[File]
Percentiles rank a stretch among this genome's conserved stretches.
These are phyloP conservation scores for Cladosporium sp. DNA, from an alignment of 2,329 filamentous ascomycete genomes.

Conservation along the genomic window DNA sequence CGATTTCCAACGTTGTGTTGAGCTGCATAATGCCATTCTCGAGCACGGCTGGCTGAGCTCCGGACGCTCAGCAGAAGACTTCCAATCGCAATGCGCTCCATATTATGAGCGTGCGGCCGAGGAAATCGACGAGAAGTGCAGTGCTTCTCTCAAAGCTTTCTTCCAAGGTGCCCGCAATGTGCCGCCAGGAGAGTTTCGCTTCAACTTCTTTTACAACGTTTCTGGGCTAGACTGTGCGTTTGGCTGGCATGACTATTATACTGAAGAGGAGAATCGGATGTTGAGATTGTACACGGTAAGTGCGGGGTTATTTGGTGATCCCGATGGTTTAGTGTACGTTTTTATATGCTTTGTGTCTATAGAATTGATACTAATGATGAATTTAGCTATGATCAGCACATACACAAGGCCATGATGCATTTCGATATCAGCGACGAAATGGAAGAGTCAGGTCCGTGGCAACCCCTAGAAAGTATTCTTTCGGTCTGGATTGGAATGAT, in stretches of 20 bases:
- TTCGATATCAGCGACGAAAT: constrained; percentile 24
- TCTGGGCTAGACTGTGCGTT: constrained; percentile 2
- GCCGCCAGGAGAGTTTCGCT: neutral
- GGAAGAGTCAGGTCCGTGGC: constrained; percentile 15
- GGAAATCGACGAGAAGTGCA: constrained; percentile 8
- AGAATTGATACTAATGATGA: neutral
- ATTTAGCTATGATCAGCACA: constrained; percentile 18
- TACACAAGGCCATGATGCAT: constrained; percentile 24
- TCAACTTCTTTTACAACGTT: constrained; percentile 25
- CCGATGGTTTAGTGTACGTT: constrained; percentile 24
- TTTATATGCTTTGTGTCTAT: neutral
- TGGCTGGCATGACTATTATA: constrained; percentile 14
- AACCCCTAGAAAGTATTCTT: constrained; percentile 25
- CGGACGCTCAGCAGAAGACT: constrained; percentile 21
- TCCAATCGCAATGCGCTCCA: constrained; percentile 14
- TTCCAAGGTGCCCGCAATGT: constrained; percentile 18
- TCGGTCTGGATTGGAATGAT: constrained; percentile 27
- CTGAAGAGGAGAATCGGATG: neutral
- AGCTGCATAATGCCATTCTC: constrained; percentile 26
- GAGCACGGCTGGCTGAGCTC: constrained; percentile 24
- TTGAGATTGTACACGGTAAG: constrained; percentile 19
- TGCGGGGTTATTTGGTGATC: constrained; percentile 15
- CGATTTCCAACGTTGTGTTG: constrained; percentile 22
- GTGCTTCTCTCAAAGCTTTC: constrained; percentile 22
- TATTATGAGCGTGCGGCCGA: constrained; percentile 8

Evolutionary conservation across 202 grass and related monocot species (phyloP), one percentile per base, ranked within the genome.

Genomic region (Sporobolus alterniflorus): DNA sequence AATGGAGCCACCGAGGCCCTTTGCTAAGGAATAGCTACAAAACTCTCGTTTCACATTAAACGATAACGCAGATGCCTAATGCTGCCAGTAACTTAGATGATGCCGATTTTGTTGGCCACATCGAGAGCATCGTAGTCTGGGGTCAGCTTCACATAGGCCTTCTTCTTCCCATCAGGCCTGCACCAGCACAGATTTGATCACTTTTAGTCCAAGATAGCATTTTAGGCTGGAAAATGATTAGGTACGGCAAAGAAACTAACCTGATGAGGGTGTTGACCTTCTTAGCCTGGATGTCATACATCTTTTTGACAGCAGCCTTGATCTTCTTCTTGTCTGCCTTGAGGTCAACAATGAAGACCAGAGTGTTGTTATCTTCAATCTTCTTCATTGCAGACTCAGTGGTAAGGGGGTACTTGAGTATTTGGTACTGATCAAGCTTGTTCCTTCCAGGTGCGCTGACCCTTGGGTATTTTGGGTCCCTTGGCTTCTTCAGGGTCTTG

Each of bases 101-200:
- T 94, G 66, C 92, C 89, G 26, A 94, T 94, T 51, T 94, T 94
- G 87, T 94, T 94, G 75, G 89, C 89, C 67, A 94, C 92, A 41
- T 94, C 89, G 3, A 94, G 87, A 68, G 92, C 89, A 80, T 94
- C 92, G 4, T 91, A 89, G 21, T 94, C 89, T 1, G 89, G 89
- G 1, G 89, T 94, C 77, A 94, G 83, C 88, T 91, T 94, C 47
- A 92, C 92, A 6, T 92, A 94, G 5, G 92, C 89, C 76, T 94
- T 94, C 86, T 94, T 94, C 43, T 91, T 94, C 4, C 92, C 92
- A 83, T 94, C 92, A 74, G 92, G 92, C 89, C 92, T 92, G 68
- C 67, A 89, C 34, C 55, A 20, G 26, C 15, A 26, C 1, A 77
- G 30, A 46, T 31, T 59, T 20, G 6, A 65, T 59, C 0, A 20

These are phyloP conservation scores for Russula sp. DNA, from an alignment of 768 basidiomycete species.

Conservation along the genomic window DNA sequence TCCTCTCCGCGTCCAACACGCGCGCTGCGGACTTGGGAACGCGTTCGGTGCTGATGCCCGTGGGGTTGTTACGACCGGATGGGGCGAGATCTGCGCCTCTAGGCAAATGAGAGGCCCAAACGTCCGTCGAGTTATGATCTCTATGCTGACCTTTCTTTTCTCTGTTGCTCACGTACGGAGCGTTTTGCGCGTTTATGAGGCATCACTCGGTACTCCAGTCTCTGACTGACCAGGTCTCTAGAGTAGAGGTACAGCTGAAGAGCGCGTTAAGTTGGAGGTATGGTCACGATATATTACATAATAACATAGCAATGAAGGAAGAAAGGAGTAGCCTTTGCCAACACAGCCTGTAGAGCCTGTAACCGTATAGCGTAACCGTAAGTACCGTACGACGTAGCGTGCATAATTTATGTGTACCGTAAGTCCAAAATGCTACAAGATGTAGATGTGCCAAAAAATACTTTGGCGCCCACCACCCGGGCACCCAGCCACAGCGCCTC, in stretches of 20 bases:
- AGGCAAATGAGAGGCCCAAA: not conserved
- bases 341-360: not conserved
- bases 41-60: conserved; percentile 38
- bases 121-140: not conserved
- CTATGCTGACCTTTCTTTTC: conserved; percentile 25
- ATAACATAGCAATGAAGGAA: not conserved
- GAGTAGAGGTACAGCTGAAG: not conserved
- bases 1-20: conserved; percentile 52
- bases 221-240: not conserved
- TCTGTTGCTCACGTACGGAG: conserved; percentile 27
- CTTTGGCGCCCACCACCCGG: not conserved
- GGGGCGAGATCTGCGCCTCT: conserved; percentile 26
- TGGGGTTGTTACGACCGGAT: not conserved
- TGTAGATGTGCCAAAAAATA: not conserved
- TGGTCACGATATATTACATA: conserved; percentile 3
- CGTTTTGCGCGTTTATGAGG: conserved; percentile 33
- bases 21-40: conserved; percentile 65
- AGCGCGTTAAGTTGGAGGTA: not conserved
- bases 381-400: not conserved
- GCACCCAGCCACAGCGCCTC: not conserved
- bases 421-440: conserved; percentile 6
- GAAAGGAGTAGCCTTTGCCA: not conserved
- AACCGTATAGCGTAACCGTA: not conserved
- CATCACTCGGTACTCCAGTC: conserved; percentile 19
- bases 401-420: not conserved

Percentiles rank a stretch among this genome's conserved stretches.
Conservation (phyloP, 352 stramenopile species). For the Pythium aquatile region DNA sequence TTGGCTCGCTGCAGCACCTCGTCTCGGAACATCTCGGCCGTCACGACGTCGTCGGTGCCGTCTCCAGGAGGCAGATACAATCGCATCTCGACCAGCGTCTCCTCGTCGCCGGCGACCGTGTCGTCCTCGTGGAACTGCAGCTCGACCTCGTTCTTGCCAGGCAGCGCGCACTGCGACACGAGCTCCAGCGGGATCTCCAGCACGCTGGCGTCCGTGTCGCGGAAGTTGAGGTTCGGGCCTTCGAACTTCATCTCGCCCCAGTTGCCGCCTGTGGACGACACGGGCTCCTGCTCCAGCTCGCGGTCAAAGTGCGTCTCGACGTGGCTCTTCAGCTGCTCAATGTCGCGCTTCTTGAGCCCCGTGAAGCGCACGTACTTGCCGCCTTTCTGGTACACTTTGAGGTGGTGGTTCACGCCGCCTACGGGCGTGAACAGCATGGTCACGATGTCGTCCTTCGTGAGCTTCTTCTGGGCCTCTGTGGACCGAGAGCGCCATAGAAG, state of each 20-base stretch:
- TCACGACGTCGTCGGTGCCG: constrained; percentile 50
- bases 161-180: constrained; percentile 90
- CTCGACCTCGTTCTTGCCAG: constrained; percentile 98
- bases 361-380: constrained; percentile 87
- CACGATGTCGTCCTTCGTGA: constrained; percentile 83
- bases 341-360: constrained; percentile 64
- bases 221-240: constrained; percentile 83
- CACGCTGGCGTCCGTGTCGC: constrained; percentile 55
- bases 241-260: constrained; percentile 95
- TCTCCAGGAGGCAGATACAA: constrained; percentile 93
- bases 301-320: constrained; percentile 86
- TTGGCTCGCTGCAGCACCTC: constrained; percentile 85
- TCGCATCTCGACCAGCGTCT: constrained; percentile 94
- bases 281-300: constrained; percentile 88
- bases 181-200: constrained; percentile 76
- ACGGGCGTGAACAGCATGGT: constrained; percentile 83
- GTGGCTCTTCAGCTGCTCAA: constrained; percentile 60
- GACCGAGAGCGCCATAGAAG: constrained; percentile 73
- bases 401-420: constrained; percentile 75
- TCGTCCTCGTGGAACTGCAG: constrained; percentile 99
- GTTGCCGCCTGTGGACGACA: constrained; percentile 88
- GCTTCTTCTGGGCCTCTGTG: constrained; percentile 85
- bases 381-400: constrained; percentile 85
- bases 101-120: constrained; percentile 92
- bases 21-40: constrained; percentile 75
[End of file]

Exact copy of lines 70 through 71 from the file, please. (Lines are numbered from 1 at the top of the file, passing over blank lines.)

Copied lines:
Conservation (phyloP, 352 stramenopile species). For the Pythium aquatile region DNA sequence TTGGCTCGCTGCAGCACCTCGTCTCGGAACATCTCGGCCGTCACGACGTCGTCGGTGCCGTCTCCAGGAGGCAGATACAATCGCATCTCGACCAGCGTCTCCTCGTCGCCGGCGACCGTGTCGTCCTCGTGGAACTGCAGCTCGACCTCGTTCTTGCCAGGCAGCGCGCACTGCGACACGAGCTCCAGCGGGATCTCCAGCACGCTGGCGTCCGTGTCGCGGAAGTTGAGGTTCGGGCCTTCGAACTTCATCTCGCCCCAGTTGCCGCCTGTGGACGACACGGGCTCCTGCTCCAGCTCGCGGTCAAAGTGCGTCTCGACGTGGCTCTTCAGCTGCTCAATGTCGCGCTTCTTGAGCCCCGTGAAGCGCACGTACTTGCCGCCTTTCTGGTACACTTTGAGGTGGTGGTTCACGCCGCCTACGGGCGTGAACAGCATGGTCACGATGTCGTCCTTCGTGAGCTTCTTCTGGGCCTCTGTGGACCGAGAGCGCCATAGAAG, state of each 20-base stretch:
- TCACGACGTCGTCGGTGCCG: constrained; percentile 50